President Donald Trump's demands for the next coronavirus aid package are running into a stubborn obstacle: his own party.
Asked what he thought of a payroll tax cut, the subject of Trump's ultimatum for any new bill, Sen. Chuck Grassley didn't hesitate.
"Right now, not much," the Senate Finance Committee chairman said, worrying that the tax cut could drain retirement funds or leave older Americans with the view that Congress doesn’t take “seriously” the plight of the Social Security Trust Fund.
“I’m going to give it due consideration, if I can see a strong group of people who think it’s the right thing to do,” added Grassley (R-Iowa), whose committee handles federal tax policy. But he said the president’s preference wouldn’t be the last word — a sentiment shared by many in the Senate GOP: “The president proposes, we dispose.”
As Washington begins zeroing in on its next major coronavirus bill, congressional Republicans are on a different trajectory than the president and are themselves divided on the payroll tax cut, or whether to do anything at all. Much of the party has coalesced behind providing liability protections that Democrats disdain, yet Trump is eyeing the much flashier tax cut as the centerpiece of the upcoming legislation. Meanwhile, House Democrats are moving ahead with their own big relief bill that Republicans are certain to reject.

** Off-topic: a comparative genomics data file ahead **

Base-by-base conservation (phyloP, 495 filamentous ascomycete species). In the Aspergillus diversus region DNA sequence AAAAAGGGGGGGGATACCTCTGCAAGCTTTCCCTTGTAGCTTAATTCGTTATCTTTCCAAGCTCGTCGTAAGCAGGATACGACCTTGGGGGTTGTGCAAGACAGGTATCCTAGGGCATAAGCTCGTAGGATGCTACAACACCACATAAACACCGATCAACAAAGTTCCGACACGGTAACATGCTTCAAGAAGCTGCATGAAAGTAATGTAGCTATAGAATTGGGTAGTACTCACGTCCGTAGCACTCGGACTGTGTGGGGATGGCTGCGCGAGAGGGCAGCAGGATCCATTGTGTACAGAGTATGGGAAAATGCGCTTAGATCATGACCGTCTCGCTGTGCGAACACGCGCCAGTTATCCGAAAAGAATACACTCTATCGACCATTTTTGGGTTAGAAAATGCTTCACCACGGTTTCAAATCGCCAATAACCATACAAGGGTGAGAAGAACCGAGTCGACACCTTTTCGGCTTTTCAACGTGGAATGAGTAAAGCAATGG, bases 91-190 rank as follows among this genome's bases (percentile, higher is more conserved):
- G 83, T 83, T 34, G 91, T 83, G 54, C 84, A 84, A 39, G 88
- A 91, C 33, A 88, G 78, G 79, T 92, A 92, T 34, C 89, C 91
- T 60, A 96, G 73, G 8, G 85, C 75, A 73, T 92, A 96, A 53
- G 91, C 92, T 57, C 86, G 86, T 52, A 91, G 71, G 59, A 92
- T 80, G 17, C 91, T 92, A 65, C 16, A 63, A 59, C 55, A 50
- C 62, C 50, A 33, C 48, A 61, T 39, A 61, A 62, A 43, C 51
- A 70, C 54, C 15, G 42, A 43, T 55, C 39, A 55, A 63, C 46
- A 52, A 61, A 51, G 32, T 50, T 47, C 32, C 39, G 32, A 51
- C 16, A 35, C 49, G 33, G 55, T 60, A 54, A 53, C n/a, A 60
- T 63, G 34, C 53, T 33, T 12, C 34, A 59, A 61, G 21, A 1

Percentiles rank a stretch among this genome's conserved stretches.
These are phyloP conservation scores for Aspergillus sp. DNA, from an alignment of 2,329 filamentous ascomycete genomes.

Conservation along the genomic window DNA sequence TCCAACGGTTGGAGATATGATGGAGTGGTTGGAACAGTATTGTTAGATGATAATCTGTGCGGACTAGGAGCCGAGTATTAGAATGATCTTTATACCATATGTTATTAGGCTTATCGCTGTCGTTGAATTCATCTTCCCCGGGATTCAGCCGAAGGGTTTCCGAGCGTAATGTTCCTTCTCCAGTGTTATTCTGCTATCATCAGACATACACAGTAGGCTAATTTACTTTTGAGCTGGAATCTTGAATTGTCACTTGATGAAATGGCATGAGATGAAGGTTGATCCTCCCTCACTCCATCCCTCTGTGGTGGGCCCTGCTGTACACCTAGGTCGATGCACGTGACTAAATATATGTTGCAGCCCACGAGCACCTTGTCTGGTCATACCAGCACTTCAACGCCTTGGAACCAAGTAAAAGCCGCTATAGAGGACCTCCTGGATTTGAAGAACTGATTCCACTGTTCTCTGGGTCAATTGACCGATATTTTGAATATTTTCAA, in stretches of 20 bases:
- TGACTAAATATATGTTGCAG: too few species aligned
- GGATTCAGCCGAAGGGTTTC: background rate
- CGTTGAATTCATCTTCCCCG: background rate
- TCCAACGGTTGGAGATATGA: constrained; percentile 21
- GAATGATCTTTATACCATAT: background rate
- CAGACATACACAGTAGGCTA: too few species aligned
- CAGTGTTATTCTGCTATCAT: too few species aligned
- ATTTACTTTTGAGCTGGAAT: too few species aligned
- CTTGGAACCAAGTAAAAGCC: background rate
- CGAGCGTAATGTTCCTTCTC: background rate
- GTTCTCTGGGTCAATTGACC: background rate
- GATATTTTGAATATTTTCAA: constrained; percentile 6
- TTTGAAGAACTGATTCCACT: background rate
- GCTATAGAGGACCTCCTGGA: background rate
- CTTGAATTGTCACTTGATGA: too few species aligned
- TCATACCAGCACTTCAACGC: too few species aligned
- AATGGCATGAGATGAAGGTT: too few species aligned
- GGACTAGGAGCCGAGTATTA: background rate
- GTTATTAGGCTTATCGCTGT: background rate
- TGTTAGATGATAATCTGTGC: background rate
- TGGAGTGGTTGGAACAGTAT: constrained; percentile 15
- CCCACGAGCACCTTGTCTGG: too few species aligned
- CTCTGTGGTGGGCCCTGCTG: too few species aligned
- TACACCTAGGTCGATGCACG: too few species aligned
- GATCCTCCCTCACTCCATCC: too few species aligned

A divided GOP combined with a partisan House Democratic plan and a president with his own goals is a formula for deeply complicated negotiations and an uncertain outlook, even as millions are losing their jobs and the Paycheck Protection Program threatens to run out of money for the second time since its inception.
Republicans are taking it slow on the next round of talks, but they’ve already made a clear ask of their Democratic counterparts: Senate Majority Leader Mitch McConnell has spent the past week touting his insistence that new legislation relax liabilities for businesses and employees that get back to work amid the pandemic.